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How Chandrababu Naidu lost the plot

Written By news on Friday, July 20, 2012 | 7/20/2012

How Chandrababu Naidu lost the plot
HYDERABAD: Ad guru Alyque Padamsee remembers the time that he was communications advisor to Chandrababu Naidu circa 2000 AD. "Clinton was coming to Hyderabad and Naidu wanted to impress the US president so that he could endorse the city as an international investment destination," Padamsee says adding that there was only a window of fifteen minutes that Naidu would have with Clinton, one to one, to make an impression." It was decided that this time would be used to request Clinton to apply for a driving license online and even before the fifteen minutes got over, the driving license would be delivered online. This would demonstrate the strides that Andhra Pradesh had made in e-goveranance, "the ad guru remembers. In the event, things went as planned leaving a mighty pleased US President who went to his next public meeting with Indian corporate chiefs commending Naidu and Hyderabad to them. A few weeks later Clinton was in Tokyo brandishing the driving license that he secured in fifteen minutes in Hyderabad before Japanese corporates.

But that was then. Twelve years later Chandrababu Naidu seems to have lost the plot with a steady exodus of partymen from the Telugu Desam Party (TDP). In the latest, 5 MLAs of TDP defied the party line and cast their vote in the Presidential poll. Naidu has told his legislators and Parliamentarians to keep away. Evidence suggests that 4 of these MLAs are bound for Jagan's YSR Congress, while one of them wants to switch over to the Congress party. "There is growing disenchantment in TDP. Many more are waiting in the wings ready to leave. Our party does not seem to be going anywhere," says a senior party leader. The specific cause of worry is that although in opposition since 2004, TDP is unable to benefit from the anti- incumbency. Political analysts point out that the beneficiary of the anti- incumbency of the Congress is YSR Congress. "Though in the opposition, the voter is treating us at par with the ruling party. That is why we did not pick up a single seat in the last round of elections to 18 assembly seats, where even the Congress got two seats," the leader adds.

Analysts point out that much of the problem has arisen because Naidu has given up what is called in marketing parlance USP (unique selling proposition). The first state leader to take up liberalization, the chief minister credited as the founder of modern Hyderabad, Naidu took a U-turn after he was voted out of power in 2004. Journalists remember that he almost became apologetic about economic reforms after he lost the polls. Instead he started concentrating on farmers' issue, but made little impact because Y S Rajasekhara Reddy who was in power had opened the treasury to farmers and other rural folks in the form of various incentives like free power etc. This made Naidu make better promises to farmers but to no impact because YSR had established himself as the messiah. After his death, his son Jagan has inherited the mantle of YSR. Jagan also benefited (and left Naidu at a disadvantage) because of the changing demographic profile of voters. With youth now comprising a third of the voters, Naidu (although remarkably fit at 61) cannot match Jagan in sheer appeal to the youth. "The world has changed Naidu cannot connect with the youth. He kept on harping on corruption not realizing that the voter takes it as a given that all politicians are corrupt. They vote for the person who they feel will share the booty with them," a TDP leader reasons.Given the fact that Naidu seized power by dethroning his father in law N T Rama Rao (NTR), he runs TDP with an iron hand with no role for anybody else. There is no empowered second line to expand the party and the talk is that Naidu is pushing his son Lokesh as a successor. But Lokesh is not seen as a political animal. Earlier there was talk of NTR junior, the grandson of the NTR and also a successful Telugu film hero being groomed for the leadership of TDP. "NTR junior besides being a cine star and young (in his late twenties) has a remarkable likeness to his grandfather NTR. This can help us to revive old memories of NTR who is held in great respect by voters," a TDP insider points out. But Chandrababu Naidu has reservations about NTR junior who consequently is these days drifting away towards Jagan and YSR Congress. Party sources speculate that Naidu is also mulling about grooming Brahmani, his Stanford educated daughter in law as a TDP leader. This could not be immediately confirmed, but Brahmani is also the grand -daughter of NTR.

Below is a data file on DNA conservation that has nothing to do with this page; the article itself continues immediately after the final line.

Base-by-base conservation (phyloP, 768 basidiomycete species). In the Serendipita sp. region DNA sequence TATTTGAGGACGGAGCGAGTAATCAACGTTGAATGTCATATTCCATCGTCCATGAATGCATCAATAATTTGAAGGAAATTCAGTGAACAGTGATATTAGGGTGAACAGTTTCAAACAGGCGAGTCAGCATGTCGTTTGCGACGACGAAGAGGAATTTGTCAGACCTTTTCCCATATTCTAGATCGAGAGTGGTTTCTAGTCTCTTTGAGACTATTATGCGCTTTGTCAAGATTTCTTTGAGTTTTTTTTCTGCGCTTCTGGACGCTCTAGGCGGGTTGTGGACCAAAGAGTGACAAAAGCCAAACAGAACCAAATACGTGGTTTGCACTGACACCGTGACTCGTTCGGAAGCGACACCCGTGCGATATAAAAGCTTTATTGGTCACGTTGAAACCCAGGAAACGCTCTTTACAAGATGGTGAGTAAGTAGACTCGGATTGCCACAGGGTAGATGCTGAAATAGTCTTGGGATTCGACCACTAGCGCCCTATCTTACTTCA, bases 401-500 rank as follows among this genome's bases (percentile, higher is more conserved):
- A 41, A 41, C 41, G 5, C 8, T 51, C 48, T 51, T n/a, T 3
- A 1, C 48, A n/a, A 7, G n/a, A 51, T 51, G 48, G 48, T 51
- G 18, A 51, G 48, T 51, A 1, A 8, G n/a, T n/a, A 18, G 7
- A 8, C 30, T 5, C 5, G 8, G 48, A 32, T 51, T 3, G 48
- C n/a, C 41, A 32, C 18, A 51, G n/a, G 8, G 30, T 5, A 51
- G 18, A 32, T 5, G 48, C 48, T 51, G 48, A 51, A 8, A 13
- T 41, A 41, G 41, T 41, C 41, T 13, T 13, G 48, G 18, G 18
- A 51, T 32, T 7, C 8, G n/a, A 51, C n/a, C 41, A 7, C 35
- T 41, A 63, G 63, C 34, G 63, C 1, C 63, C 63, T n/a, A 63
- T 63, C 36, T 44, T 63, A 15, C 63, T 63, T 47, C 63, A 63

NTR had built a powerful alliance of the numerically strong other backward castes (OBCs) and the prosperous and industrious Kammas( his own caste) to stride into power. Analysts point out that the Kammas remain with TDP but the OBCs have started moving away. This is also impacting on the organizational structure of the party -that penetrates to the grass-root levels. "If Naidu cannot prevent the disintegration in the organization, the party is gone forever. The question is whether he will be able to think and act out of the box and rise like a sphinx," says a party man. A million dollar question that.

http://timesofindia.indiatimes.com/india/How-Chandrababu-Naidu-lost-the-plot/articleshow/15055263.cms
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